Little is known of Brunelleschi's work as an architect prior to 1417, when he was asked to give his opinion on the dome of Florence Cathedral. Although the approximate design of the dome had been established as early as 1367, its actual execution remained a supremely difficult engineering problem. Originally working alongside Ghiberti, Brunelleschi soon acquired control over the supervision of the work, whose completion spanned the rest of his life and it remains his most famous achievement. He overcame the main task of enclosing the enormous drum (which was already standing) by introducing a double-shell dome. This required a series of ingenious technical innovations to reduce weight and ensure maximum strength. The scaffolding and the weight-lifting devices needed to erect the massive superstructure of the dome posed serious difficulties in themselves. Brunelleschi surmounted every problem as it arose, with a brilliant display of engineering skill and meticulous attention to each detail of the construction.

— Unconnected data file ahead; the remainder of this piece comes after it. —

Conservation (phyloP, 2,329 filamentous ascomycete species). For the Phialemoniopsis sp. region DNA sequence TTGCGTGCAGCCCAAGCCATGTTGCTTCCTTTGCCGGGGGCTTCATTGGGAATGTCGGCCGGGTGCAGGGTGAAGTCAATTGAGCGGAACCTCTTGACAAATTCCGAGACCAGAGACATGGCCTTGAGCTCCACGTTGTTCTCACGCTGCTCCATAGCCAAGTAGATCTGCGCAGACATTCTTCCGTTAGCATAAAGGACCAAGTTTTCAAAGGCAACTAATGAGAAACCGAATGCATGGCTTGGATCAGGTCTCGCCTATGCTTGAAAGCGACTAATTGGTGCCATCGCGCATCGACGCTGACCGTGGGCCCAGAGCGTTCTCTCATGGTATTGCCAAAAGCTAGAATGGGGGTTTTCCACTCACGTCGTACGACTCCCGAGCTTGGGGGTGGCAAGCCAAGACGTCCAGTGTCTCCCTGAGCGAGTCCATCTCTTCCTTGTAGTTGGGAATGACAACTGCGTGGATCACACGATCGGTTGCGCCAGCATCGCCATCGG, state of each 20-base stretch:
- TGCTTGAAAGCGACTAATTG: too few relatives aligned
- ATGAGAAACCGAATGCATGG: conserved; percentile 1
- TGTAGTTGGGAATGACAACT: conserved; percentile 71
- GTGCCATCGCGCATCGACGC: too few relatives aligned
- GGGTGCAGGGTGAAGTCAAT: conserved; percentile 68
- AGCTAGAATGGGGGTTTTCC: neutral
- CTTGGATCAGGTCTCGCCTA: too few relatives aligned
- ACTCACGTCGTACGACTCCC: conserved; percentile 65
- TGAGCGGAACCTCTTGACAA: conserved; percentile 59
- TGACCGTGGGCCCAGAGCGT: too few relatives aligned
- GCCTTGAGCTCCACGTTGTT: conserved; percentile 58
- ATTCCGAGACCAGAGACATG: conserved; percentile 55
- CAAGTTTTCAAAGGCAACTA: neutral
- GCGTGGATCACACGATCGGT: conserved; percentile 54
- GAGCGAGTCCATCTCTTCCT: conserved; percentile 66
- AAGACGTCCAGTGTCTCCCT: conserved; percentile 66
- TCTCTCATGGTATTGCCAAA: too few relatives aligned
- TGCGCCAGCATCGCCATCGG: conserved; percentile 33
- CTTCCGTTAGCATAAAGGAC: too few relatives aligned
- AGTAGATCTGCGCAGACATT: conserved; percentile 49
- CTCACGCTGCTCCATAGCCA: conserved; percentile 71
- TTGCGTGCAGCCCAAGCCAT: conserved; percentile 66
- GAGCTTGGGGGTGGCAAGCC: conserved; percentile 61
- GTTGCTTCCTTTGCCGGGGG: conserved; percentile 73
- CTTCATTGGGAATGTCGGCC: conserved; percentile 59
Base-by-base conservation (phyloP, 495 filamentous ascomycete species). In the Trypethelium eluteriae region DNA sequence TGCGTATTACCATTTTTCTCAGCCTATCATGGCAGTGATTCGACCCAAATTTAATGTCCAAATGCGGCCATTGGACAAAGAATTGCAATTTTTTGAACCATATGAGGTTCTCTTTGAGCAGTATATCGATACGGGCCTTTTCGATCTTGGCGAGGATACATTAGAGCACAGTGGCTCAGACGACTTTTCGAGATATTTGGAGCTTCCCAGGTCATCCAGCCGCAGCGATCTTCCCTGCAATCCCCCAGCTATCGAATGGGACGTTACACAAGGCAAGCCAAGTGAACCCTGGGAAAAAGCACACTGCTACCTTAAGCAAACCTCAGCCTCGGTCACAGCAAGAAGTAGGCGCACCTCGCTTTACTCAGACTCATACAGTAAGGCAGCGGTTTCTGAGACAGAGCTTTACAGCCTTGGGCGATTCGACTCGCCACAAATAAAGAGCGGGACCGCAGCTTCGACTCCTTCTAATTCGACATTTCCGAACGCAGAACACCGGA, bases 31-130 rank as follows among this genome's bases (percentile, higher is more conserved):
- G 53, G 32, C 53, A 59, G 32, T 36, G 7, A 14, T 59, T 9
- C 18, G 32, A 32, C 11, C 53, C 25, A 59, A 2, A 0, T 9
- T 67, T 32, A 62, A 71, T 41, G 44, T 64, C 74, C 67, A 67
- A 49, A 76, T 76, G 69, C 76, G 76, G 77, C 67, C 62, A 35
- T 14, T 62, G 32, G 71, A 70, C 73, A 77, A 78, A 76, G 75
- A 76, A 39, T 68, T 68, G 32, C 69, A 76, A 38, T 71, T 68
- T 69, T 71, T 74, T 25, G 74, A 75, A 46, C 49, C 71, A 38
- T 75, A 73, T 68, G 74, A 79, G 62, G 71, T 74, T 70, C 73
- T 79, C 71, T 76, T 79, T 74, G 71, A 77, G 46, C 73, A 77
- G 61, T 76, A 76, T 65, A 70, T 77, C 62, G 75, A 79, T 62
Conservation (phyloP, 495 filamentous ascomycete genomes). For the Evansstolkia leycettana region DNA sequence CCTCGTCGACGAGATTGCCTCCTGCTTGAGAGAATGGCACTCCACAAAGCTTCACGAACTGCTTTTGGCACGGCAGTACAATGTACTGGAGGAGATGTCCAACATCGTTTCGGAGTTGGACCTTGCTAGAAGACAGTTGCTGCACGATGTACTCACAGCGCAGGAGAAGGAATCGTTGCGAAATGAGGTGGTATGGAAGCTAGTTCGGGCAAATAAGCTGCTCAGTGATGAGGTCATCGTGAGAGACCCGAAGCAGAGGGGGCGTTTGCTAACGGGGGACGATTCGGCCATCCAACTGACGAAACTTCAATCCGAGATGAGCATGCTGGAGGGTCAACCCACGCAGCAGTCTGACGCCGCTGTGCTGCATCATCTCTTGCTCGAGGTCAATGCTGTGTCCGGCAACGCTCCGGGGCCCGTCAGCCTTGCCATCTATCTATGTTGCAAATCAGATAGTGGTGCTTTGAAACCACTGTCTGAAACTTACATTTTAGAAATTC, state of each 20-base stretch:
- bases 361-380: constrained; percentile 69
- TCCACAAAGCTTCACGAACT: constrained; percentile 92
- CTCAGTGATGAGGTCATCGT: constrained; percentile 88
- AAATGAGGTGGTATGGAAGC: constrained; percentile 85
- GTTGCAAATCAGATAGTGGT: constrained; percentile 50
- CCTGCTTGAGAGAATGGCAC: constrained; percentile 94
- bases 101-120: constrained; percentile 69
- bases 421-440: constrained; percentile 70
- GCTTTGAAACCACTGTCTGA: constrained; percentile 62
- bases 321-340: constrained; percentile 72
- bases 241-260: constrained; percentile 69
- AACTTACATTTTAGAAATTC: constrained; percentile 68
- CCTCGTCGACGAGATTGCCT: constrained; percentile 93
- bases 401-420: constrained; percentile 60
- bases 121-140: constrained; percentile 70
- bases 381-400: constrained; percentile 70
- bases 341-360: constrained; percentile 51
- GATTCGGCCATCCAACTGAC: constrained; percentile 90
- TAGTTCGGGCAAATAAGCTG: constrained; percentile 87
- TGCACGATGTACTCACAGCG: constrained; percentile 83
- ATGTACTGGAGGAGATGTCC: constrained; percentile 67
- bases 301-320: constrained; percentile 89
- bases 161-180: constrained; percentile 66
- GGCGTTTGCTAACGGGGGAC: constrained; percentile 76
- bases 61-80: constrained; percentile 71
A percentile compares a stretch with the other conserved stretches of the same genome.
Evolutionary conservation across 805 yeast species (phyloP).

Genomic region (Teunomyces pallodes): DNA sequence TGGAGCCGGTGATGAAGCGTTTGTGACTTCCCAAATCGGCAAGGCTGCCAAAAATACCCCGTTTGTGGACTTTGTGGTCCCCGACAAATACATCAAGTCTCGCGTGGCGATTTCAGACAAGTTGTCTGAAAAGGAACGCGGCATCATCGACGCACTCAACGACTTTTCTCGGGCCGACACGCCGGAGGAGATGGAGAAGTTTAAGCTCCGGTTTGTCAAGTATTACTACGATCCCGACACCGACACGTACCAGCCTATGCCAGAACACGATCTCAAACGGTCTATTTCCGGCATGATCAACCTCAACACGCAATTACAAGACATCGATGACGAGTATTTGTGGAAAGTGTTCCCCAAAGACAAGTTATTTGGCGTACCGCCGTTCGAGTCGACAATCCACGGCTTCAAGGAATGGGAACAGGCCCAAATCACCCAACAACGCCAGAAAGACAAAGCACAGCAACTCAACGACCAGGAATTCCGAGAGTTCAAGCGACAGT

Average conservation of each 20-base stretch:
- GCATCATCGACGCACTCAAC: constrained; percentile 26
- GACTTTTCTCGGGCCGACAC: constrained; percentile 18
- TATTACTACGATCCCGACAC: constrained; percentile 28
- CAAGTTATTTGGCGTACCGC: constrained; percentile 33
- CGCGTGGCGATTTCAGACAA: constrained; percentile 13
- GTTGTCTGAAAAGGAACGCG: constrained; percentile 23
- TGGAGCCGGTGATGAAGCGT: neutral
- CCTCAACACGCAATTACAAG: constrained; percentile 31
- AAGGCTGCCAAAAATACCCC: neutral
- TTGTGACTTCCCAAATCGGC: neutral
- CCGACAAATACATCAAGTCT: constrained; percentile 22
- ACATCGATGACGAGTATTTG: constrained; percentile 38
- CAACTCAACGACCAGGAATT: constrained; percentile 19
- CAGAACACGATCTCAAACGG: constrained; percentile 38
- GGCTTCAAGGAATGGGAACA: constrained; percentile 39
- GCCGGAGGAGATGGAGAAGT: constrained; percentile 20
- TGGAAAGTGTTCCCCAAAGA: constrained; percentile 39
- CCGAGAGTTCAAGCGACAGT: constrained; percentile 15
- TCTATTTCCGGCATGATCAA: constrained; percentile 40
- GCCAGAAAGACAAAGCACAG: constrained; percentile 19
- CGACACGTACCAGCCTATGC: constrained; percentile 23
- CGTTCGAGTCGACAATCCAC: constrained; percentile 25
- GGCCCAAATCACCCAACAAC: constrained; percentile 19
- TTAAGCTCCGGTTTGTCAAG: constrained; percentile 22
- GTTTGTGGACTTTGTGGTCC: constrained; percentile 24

Brunelleschi's earliest surviving public building is the Ospedale degli Innocenti, Florence, begun in 1419. Its long semi-circular arcade reveals a clear debt to the Tuscan Romanesque, but the precision with which these medieval forms are applied, and the modular system of proportion with which the disposition of the whole design is governed, are entirely Classical. (Like many Renaissance architects, he was a follower of Roman architecture and was influenced by the writings of the Roman architect Vitruvius.) In 1421, Brunelleschi began the church of S.Lorenzo. Here he brought the traditional basilican plan up to date with a rigid application of modular theory, embracing the arcade bays, the span of the nave, and the equally-sized transepts, choir, and crossing, each of which stands in a precise proportional ratio to the others. The clarity of Brunelleschi's thought is well exemplified by the Old Sacristy of the church, adjoining the main building. A simple cube, rationally linked by pendentives to its dome above, it stands as virtually the first of a succession of centrally planned Renaissance structures.